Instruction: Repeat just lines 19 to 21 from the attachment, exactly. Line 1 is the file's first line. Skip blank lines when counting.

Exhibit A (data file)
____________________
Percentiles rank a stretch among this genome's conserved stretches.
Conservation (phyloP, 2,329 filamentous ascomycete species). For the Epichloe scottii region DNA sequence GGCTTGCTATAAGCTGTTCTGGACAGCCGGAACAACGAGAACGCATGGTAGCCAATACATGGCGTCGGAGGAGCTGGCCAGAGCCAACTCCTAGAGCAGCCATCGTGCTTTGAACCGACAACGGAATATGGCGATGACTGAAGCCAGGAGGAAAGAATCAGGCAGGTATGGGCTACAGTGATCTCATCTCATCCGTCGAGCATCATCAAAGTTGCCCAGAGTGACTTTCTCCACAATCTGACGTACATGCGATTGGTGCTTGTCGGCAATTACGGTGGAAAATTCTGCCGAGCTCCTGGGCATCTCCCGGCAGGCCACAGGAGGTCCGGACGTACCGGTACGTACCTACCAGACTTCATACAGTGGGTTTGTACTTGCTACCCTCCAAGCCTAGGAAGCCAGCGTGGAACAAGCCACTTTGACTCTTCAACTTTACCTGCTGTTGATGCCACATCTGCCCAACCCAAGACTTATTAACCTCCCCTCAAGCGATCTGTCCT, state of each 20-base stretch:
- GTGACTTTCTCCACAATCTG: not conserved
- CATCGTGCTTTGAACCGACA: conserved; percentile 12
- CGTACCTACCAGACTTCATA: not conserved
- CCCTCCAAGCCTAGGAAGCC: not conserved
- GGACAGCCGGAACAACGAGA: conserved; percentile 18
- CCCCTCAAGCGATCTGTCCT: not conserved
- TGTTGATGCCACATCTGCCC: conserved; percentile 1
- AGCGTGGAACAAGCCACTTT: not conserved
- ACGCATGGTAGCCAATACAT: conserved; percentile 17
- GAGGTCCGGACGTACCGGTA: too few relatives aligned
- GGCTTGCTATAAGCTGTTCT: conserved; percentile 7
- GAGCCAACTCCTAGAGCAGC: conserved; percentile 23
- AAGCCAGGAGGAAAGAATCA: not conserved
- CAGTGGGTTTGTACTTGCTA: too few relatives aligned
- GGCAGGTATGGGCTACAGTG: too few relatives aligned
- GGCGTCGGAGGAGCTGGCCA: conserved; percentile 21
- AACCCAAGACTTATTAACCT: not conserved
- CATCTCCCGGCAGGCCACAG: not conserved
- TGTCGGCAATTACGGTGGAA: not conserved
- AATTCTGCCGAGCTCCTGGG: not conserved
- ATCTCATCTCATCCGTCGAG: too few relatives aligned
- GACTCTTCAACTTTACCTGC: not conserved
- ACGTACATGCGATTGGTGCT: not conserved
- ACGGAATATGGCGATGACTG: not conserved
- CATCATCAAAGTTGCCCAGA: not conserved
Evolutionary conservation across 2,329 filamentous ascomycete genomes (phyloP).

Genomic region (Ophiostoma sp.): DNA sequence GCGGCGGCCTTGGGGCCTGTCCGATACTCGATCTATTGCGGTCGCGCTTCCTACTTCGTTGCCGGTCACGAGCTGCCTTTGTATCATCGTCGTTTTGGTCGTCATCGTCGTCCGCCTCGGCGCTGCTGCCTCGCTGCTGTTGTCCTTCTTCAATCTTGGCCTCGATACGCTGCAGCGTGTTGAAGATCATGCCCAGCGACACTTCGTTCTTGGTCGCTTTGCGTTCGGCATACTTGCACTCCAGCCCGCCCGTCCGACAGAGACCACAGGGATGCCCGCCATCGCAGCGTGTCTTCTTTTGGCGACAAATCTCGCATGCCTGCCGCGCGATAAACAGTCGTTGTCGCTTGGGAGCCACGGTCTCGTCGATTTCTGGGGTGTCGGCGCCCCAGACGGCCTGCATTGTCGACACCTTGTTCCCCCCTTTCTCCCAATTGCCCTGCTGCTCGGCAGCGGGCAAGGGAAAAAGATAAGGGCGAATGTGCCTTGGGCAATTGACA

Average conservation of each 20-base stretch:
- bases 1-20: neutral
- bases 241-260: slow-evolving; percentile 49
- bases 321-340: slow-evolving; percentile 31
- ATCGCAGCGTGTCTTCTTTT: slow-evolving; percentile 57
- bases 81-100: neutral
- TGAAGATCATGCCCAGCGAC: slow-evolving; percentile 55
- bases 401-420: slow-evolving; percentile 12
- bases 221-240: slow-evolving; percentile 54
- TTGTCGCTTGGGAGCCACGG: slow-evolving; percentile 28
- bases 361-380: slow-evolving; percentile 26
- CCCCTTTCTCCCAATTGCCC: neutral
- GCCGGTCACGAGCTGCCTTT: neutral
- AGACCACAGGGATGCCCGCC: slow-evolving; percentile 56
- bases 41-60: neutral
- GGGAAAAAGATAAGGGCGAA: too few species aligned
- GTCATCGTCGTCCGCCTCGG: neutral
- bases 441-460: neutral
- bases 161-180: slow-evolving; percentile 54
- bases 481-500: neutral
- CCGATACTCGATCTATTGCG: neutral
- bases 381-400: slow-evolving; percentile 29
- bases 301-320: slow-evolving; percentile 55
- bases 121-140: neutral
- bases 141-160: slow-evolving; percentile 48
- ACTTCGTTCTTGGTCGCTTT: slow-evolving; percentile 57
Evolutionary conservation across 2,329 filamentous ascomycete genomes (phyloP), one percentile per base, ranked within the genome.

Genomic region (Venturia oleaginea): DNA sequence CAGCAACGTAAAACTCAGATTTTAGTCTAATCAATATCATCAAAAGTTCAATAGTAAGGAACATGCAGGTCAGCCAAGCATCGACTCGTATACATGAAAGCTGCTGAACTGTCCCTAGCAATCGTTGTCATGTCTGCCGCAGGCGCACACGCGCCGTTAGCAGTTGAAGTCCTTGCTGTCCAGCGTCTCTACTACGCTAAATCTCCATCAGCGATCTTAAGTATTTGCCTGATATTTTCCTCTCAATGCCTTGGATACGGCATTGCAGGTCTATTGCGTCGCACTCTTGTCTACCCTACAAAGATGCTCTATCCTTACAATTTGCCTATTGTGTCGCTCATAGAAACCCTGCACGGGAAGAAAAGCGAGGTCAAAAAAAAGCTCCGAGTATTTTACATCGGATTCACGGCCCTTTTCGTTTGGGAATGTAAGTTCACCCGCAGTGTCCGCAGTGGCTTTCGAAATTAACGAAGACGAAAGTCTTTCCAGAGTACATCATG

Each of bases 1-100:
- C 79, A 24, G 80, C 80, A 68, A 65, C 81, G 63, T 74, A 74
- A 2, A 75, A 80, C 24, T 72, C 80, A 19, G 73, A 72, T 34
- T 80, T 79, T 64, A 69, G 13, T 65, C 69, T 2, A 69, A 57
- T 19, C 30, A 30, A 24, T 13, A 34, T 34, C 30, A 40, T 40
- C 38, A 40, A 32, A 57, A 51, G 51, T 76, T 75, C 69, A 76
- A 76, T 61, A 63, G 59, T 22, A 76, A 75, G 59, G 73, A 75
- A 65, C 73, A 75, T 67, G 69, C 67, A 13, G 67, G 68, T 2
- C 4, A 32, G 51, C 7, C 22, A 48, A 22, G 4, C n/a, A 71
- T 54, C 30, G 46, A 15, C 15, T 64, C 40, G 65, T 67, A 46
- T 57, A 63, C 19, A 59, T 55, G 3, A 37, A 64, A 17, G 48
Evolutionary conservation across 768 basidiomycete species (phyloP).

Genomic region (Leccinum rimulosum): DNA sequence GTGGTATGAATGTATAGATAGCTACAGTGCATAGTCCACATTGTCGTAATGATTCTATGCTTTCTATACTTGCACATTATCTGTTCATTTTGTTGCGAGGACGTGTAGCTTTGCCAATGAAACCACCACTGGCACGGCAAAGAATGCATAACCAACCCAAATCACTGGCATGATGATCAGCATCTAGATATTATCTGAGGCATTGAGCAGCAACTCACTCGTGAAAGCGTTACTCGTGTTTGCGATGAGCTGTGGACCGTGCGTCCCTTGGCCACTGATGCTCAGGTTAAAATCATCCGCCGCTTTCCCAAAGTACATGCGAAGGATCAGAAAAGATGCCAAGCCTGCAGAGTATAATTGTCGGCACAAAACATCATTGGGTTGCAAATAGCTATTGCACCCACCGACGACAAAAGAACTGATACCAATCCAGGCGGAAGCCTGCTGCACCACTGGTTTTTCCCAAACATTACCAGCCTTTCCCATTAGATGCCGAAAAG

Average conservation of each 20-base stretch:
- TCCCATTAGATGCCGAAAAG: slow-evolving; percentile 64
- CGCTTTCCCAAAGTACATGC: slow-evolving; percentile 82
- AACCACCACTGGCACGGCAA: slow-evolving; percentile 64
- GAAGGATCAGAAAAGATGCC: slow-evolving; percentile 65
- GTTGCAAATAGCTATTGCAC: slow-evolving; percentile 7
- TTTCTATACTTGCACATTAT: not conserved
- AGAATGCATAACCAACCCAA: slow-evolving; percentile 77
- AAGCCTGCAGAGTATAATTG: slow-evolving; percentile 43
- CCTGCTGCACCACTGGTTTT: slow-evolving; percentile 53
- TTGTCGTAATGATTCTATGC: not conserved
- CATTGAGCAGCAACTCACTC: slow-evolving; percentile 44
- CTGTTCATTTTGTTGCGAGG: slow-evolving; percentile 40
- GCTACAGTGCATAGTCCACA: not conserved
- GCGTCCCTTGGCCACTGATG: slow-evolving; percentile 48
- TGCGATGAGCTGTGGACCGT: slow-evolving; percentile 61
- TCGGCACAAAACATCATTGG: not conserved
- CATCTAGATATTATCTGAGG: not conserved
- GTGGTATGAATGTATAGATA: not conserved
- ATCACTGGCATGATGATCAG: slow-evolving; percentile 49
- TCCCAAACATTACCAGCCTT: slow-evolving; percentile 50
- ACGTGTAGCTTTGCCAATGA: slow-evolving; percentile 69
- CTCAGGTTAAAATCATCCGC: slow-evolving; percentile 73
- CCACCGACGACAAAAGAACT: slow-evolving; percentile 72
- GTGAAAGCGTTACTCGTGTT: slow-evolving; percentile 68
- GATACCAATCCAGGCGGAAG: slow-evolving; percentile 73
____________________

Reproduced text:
- AACCCAAGACTTATTAACCT: not conserved
- CATCTCCCGGCAGGCCACAG: not conserved
- TGTCGGCAATTACGGTGGAA: not conserved